"Breathes there a man with soul so dead
who never to himself hath said
This is my own. My native land!
Whose heart hath ne'er within him burned
as home his footsteps he has turned
From wandering on a foreign strand..."
- Sir Walter Scott
When I left Little Rock to move to D.C., my mama told me never to forget where I came from. Little did she know that I would spend most of my first two months in my new home missing my old one. It is not just missing something familiar, family, or friends. It is that longing deep down that Sir Walter Scott was talking about. It is that intangible connection to where I'm from.
As one might expect, the problem with intangible connections is they are usually hard to define. Fortunately for me, I just have to point to a simple answer and that is by watching Arkansas Razorback football games. See, it was in my four years of college, watching those games that I learned something about who I am in this world. I'm an Arkansan.
Growing up in Arkansas, I watched the games because it was what I was supposed to do but mostly wanted to know if my Sunday School teachers would be grumpy the next day. It wasn't until I went away to the University that I started to realize that those games were more about my life than I could have ever imagined. I read somewhere that Bill Clinton once said that he was afraid Razorback games were a metaphor for life - I'm afraid he was too right.
To the untrained eye, a Razorback football game is no different from any other college sporting events. Two teams, fight songs, cheerleaders, people living vicariously though 19 year old kids, and alot of concession stand food. But the truth is, that game represents life for an Arkansan - the bad and the neverending hope for good.
In a state that is perennially 49 of 50 in everything good and in the top five of everything bad as ranked by the people who rank things for the purpose of humilating us, the unofficial state motto is "Thank God for Mississippi." Which by the way, Thank you God and Ole Miss for taking Houston Nutt off of our hands... (As my college advisor used to say, "Poor lil' ol' state." True story, she meant it nicely)
However, as I have learned, the one time those stats, the jokes about being poor and incestuous, and generally being stupid don't matter, and everyone has to respect us is when our football team wins. That is why the game matters. Becuase, that is a group of some 100 young men standing up for us and saying we matter.
The games teach us about hope.
Think of it this way, everytime we get down, we stand in unison and Call the Hogs. As unpretentious as the state itself, Calling the Hogs is by no means high and mighty. In fact, it is kind corny. Of course, you only think it is silly until the first time it works. Honestly, there is nothing quite like Calling them with 70,000 people. [Legend has it that in the Great Shootout of 1969, the crowd was so loud that it shook the field knocking the ball off of the tee. (Yes, seeing that happen live is on my bucket list).]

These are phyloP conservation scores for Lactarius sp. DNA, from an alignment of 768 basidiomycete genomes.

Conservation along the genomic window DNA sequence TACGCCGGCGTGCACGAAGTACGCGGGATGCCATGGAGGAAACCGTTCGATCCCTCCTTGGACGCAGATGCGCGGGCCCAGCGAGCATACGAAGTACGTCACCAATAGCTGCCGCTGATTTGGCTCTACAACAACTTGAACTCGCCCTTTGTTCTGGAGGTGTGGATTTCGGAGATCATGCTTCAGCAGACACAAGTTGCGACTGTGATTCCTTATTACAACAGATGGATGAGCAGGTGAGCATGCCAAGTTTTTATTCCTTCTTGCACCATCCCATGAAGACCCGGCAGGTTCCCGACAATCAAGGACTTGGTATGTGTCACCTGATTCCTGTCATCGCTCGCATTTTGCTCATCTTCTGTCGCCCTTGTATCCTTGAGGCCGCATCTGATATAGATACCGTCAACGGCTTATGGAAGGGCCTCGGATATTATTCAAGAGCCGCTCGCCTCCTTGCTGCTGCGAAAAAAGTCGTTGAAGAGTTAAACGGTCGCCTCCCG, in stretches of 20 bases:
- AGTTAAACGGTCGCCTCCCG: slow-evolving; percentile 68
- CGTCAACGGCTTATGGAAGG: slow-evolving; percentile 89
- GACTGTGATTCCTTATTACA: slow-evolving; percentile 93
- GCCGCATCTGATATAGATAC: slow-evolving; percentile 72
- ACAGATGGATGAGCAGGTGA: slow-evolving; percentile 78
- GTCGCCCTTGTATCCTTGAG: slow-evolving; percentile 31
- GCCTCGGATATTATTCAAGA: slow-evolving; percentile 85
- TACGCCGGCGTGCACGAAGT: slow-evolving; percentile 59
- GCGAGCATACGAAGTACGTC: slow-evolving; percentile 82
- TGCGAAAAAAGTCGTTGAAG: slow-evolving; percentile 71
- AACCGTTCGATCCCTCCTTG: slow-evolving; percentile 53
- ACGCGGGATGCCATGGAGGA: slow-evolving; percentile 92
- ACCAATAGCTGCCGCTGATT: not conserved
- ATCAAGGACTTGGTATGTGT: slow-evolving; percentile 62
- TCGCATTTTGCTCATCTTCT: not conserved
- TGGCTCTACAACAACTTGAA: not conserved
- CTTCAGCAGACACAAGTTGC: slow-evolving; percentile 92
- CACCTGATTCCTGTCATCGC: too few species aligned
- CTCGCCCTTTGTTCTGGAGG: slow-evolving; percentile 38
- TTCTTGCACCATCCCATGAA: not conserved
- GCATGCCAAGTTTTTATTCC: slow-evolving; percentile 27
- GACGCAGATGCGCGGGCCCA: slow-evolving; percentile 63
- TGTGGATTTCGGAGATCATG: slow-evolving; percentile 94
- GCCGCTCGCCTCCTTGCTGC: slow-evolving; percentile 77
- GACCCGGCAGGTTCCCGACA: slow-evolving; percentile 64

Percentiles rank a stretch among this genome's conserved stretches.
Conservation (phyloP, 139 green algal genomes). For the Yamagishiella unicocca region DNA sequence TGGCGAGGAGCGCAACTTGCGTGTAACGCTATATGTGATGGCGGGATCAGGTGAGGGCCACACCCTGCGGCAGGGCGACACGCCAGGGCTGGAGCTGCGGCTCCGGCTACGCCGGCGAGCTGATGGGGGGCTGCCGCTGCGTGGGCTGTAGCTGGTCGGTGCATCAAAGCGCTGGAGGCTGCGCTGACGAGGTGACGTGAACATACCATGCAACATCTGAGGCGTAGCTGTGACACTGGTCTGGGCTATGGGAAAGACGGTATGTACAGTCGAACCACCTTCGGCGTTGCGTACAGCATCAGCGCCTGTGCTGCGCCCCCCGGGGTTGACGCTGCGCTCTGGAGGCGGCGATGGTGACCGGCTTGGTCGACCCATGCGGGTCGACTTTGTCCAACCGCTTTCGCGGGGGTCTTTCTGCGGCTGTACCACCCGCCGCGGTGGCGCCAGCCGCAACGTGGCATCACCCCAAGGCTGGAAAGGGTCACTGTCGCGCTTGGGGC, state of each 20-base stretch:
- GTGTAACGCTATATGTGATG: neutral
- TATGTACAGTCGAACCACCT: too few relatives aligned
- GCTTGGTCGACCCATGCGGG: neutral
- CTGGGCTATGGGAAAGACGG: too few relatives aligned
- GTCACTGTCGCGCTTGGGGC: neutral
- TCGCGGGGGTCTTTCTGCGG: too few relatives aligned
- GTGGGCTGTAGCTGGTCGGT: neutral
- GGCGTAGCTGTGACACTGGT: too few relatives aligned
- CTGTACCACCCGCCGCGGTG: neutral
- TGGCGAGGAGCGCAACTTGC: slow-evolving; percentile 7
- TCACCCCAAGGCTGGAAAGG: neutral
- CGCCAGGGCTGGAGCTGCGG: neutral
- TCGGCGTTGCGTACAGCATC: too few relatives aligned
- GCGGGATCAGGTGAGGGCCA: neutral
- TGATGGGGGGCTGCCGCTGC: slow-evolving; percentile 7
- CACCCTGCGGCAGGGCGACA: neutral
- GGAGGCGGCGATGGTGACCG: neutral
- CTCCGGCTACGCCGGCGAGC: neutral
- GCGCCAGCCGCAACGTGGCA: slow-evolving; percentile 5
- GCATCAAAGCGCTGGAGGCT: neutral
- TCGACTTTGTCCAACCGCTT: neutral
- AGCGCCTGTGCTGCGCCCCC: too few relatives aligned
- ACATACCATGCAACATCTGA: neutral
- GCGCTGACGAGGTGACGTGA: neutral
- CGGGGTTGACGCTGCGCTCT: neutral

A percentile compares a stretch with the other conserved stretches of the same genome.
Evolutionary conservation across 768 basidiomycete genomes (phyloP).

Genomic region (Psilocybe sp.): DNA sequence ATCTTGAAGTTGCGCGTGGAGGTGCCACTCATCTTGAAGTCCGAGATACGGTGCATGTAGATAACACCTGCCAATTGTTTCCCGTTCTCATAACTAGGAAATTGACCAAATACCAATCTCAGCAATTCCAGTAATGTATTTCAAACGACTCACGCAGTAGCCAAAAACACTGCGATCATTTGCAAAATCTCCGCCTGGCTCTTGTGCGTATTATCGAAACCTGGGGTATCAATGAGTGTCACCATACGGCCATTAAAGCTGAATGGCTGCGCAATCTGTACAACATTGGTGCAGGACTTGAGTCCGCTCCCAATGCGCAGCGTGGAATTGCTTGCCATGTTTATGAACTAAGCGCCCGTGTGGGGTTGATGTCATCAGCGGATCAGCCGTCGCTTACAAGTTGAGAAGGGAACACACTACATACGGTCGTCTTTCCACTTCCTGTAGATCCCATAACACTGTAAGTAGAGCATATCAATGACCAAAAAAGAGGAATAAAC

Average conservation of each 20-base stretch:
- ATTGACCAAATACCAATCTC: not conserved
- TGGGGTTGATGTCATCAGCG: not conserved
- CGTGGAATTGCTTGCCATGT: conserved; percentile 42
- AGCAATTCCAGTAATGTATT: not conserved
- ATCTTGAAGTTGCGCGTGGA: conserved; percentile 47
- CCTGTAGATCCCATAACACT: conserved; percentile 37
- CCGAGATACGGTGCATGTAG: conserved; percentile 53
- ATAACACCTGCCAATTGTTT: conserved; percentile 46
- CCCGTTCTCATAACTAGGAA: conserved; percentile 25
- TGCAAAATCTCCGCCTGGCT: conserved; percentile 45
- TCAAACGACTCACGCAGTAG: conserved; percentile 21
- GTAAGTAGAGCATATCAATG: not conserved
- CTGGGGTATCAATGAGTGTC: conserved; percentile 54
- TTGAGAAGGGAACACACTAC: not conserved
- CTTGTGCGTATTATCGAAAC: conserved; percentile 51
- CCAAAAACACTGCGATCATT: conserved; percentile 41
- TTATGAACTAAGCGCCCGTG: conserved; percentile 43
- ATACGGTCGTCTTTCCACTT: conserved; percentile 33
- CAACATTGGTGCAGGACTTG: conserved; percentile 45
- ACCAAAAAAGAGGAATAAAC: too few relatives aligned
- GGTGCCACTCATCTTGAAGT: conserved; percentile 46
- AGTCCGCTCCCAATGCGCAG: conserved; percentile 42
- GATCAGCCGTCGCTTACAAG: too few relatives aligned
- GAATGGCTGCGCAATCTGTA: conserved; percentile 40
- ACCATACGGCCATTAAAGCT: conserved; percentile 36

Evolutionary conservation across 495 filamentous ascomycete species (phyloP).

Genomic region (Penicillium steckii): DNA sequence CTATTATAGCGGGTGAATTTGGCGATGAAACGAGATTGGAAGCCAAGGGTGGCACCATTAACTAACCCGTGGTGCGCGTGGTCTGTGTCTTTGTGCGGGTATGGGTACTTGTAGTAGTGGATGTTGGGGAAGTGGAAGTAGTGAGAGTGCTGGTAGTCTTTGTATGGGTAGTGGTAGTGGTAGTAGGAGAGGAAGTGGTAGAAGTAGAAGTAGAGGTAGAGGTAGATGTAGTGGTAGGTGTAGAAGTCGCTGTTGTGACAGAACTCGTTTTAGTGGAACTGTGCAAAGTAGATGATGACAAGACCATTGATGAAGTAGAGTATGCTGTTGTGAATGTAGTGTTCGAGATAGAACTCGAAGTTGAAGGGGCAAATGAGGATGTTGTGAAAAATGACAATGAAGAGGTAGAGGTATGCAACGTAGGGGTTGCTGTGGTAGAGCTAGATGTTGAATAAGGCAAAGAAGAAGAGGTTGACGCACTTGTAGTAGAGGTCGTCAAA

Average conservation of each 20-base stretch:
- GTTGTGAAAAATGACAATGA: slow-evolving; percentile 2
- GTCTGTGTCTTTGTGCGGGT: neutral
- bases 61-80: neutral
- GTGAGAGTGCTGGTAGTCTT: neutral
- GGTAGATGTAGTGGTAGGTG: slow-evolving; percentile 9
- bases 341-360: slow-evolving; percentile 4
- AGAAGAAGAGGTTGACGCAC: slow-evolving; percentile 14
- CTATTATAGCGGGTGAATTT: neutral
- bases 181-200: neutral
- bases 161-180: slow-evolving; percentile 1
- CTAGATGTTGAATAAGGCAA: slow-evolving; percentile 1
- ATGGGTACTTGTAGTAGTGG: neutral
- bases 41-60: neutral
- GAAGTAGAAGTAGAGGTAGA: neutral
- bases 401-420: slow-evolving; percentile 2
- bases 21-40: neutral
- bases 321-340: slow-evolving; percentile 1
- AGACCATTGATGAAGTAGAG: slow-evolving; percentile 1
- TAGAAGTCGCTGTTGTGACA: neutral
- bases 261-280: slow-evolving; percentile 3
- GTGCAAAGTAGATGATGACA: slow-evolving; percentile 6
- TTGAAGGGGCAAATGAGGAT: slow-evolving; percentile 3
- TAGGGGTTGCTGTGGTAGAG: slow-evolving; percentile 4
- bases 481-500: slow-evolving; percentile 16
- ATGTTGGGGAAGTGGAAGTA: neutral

The point of all this is to say that no matter how dark things get. No matter, how far behind we are, somehow we truly believe that Calling the Hogs can change that. Like I said, doubt me all you want until the first time it works...
But in my four years at the University, I learned that there was another one of our traditions that explained why this mattered. During pregame, after the band comes in and the Hogs are called, the student section (and I guess everyone else if they want to) stands to sing the alma mater. While it took me the better part of four years to learn it, it only took me one game to learn the last line... "Mother of Mothers we sing unto, YOU!"
The tradition is to turn and point to Old Main (the oldest and original building on campus which I will probably write more about one day) as we sing this line. Old Main is signifcant not just for its age, but the fact that it is the starting point for the Senior Walk where each alumnus has their name engraved in the sidewalk to always be remembered by future generations. Old Main is an appropriate way to recognize our past and our future. It symbolizes our pride and our hope.
I loved to start the game that way because it always reminded us that all of us, students, alumni, and fans were in this together. We shared the same pride and tradition. We shared the same passion and most importantly the same hope, now and for our future.
Now that I have gone on to other places and the Ozarks are not my home, I think about the rest of the alma mater that always reminds me of where I am from.
"Pure as the dawn on the brow of they beauty
Watches thy soul from the mountains of God
Over the fates of they children departed
Far from the land where their footsteps have trod
Beacon of hope in the ways dreary lighted
Pride of our hearts that are loyal and true,
From those who adore unto one who adores us
Mother of Mothers we sing unto you"
If Razorback football is a metaphor for life, I think the most important lesson might be that wherever we go, our home never leaves us. We are always Razorbacks. We are always Arkansans. Even better, Arkansas waits patiently for our return, cheering us on. Hoping for our best.
The funny feeling I have had the last few weeks of missing home has not so much been a sad one but a steady reminder of who I am and the pride of the state and home I represent.